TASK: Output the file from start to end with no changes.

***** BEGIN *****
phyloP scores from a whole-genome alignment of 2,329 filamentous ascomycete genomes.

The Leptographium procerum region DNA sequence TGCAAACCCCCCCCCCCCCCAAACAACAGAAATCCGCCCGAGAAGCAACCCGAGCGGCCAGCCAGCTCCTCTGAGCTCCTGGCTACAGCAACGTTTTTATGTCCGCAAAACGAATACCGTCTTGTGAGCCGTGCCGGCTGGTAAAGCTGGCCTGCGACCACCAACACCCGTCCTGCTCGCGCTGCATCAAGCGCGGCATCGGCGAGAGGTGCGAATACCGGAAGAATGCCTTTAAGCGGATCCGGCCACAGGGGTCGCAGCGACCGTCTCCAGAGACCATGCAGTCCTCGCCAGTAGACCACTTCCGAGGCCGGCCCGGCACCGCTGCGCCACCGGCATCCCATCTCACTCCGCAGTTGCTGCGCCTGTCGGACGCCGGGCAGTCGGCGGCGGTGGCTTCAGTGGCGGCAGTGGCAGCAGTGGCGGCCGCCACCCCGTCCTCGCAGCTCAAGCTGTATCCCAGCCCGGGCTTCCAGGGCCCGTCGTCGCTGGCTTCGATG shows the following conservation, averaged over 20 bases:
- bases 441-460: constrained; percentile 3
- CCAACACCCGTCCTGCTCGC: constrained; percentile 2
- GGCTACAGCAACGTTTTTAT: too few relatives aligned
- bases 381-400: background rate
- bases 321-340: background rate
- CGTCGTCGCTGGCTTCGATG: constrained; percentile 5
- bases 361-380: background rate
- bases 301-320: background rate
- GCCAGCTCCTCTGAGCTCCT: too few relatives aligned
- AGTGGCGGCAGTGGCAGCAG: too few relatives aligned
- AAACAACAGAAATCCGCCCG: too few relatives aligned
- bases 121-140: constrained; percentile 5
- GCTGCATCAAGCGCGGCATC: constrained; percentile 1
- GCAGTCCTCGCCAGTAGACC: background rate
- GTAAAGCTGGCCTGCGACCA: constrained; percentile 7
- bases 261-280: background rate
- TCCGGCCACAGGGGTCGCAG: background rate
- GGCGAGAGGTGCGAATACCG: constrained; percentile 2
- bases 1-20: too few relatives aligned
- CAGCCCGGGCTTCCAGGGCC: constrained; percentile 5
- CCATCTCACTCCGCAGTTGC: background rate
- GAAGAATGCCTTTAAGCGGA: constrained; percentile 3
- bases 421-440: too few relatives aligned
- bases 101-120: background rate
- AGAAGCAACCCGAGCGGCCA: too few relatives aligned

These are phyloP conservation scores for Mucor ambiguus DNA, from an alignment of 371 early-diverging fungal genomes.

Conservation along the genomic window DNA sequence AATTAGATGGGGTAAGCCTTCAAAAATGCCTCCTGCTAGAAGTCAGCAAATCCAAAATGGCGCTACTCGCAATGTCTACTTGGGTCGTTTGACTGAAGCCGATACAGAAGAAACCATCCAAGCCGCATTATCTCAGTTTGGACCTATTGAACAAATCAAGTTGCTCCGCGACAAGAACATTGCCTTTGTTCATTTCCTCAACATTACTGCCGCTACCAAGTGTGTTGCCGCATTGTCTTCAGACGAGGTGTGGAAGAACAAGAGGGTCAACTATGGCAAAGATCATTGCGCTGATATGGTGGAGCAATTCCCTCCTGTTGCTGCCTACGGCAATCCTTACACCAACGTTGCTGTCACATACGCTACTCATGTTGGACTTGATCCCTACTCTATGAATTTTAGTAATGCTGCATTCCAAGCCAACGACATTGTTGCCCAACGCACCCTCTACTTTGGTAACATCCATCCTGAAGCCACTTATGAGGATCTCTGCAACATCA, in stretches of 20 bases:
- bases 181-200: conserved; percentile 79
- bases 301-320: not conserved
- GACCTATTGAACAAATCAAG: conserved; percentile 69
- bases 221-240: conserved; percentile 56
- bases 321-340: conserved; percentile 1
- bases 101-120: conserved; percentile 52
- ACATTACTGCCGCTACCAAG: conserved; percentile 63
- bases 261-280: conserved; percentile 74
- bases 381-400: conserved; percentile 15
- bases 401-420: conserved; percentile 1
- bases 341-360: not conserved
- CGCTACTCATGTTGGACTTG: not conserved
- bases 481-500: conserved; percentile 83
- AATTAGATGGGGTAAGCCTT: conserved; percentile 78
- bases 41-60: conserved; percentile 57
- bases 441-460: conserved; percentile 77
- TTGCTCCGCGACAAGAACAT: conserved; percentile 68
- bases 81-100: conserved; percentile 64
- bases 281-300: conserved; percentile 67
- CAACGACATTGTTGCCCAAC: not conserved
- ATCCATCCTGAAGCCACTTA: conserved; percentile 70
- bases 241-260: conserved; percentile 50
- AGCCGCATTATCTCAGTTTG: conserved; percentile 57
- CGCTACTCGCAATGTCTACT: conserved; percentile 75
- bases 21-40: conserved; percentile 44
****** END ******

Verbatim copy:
phyloP scores from a whole-genome alignment of 2,329 filamentous ascomycete genomes.

The Leptographium procerum region DNA sequence TGCAAACCCCCCCCCCCCCCAAACAACAGAAATCCGCCCGAGAAGCAACCCGAGCGGCCAGCCAGCTCCTCTGAGCTCCTGGCTACAGCAACGTTTTTATGTCCGCAAAACGAATACCGTCTTGTGAGCCGTGCCGGCTGGTAAAGCTGGCCTGCGACCACCAACACCCGTCCTGCTCGCGCTGCATCAAGCGCGGCATCGGCGAGAGGTGCGAATACCGGAAGAATGCCTTTAAGCGGATCCGGCCACAGGGGTCGCAGCGACCGTCTCCAGAGACCATGCAGTCCTCGCCAGTAGACCACTTCCGAGGCCGGCCCGGCACCGCTGCGCCACCGGCATCCCATCTCACTCCGCAGTTGCTGCGCCTGTCGGACGCCGGGCAGTCGGCGGCGGTGGCTTCAGTGGCGGCAGTGGCAGCAGTGGCGGCCGCCACCCCGTCCTCGCAGCTCAAGCTGTATCCCAGCCCGGGCTTCCAGGGCCCGTCGTCGCTGGCTTCGATG shows the following conservation, averaged over 20 bases:
- bases 441-460: constrained; percentile 3
- CCAACACCCGTCCTGCTCGC: constrained; percentile 2
- GGCTACAGCAACGTTTTTAT: too few relatives aligned
- bases 381-400: background rate
- bases 321-340: background rate
- CGTCGTCGCTGGCTTCGATG: constrained; percentile 5
- bases 361-380: background rate
- bases 301-320: background rate
- GCCAGCTCCTCTGAGCTCCT: too few relatives aligned
- AGTGGCGGCAGTGGCAGCAG: too few relatives aligned
- AAACAACAGAAATCCGCCCG: too few relatives aligned
- bases 121-140: constrained; percentile 5
- GCTGCATCAAGCGCGGCATC: constrained; percentile 1
- GCAGTCCTCGCCAGTAGACC: background rate
- GTAAAGCTGGCCTGCGACCA: constrained; percentile 7
- bases 261-280: background rate
- TCCGGCCACAGGGGTCGCAG: background rate
- GGCGAGAGGTGCGAATACCG: constrained; percentile 2
- bases 1-20: too few relatives aligned
- CAGCCCGGGCTTCCAGGGCC: constrained; percentile 5
- CCATCTCACTCCGCAGTTGC: background rate
- GAAGAATGCCTTTAAGCGGA: constrained; percentile 3
- bases 421-440: too few relatives aligned
- bases 101-120: background rate
- AGAAGCAACCCGAGCGGCCA: too few relatives aligned

These are phyloP conservation scores for Mucor ambiguus DNA, from an alignment of 371 early-diverging fungal genomes.

Conservation along the genomic window DNA sequence AATTAGATGGGGTAAGCCTTCAAAAATGCCTCCTGCTAGAAGTCAGCAAATCCAAAATGGCGCTACTCGCAATGTCTACTTGGGTCGTTTGACTGAAGCCGATACAGAAGAAACCATCCAAGCCGCATTATCTCAGTTTGGACCTATTGAACAAATCAAGTTGCTCCGCGACAAGAACATTGCCTTTGTTCATTTCCTCAACATTACTGCCGCTACCAAGTGTGTTGCCGCATTGTCTTCAGACGAGGTGTGGAAGAACAAGAGGGTCAACTATGGCAAAGATCATTGCGCTGATATGGTGGAGCAATTCCCTCCTGTTGCTGCCTACGGCAATCCTTACACCAACGTTGCTGTCACATACGCTACTCATGTTGGACTTGATCCCTACTCTATGAATTTTAGTAATGCTGCATTCCAAGCCAACGACATTGTTGCCCAACGCACCCTCTACTTTGGTAACATCCATCCTGAAGCCACTTATGAGGATCTCTGCAACATCA, in stretches of 20 bases:
- bases 181-200: conserved; percentile 79
- bases 301-320: not conserved
- GACCTATTGAACAAATCAAG: conserved; percentile 69
- bases 221-240: conserved; percentile 56
- bases 321-340: conserved; percentile 1
- bases 101-120: conserved; percentile 52
- ACATTACTGCCGCTACCAAG: conserved; percentile 63
- bases 261-280: conserved; percentile 74
- bases 381-400: conserved; percentile 15
- bases 401-420: conserved; percentile 1
- bases 341-360: not conserved
- CGCTACTCATGTTGGACTTG: not conserved
- bases 481-500: conserved; percentile 83
- AATTAGATGGGGTAAGCCTT: conserved; percentile 78
- bases 41-60: conserved; percentile 57
- bases 441-460: conserved; percentile 77
- TTGCTCCGCGACAAGAACAT: conserved; percentile 68
- bases 81-100: conserved; percentile 64
- bases 281-300: conserved; percentile 67
- CAACGACATTGTTGCCCAAC: not conserved
- ATCCATCCTGAAGCCACTTA: conserved; percentile 70
- bases 241-260: conserved; percentile 50
- AGCCGCATTATCTCAGTTTG: conserved; percentile 57
- CGCTACTCGCAATGTCTACT: conserved; percentile 75
- bases 21-40: conserved; percentile 44